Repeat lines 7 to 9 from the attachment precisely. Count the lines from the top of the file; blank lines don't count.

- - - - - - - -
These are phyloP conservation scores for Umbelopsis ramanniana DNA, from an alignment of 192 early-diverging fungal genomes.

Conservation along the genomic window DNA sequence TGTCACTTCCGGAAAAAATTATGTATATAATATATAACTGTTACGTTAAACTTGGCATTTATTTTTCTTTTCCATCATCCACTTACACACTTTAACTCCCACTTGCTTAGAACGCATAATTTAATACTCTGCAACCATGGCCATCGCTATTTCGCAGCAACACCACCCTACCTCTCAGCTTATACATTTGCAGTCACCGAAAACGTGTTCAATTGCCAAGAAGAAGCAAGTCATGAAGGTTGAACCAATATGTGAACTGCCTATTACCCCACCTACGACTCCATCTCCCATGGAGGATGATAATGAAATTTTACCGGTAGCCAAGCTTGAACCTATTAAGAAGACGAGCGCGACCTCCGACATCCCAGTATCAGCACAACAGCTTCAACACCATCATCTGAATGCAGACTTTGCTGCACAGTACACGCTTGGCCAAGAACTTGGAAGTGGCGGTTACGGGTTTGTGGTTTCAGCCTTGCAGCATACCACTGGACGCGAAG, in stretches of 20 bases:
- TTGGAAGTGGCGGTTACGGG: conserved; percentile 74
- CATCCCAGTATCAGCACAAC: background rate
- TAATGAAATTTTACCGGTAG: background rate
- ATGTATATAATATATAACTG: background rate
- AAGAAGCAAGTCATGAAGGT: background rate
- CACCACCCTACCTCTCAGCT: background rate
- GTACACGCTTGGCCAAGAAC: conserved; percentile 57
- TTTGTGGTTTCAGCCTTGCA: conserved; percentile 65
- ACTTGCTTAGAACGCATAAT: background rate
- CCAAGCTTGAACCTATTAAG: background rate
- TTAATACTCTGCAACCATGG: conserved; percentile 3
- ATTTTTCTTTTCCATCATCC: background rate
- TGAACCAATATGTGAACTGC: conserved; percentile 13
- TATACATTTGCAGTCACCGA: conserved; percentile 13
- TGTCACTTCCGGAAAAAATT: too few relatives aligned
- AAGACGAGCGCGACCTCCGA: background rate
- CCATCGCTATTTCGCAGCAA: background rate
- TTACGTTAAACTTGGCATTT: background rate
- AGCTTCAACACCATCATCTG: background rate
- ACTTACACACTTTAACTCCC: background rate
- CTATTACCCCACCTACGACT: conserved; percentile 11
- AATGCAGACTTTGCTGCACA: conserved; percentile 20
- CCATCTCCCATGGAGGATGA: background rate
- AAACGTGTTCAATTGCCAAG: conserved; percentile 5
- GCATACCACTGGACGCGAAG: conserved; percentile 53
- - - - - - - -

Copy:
- AAGAAGCAAGTCATGAAGGT: background rate
- CACCACCCTACCTCTCAGCT: background rate
- GTACACGCTTGGCCAAGAAC: conserved; percentile 57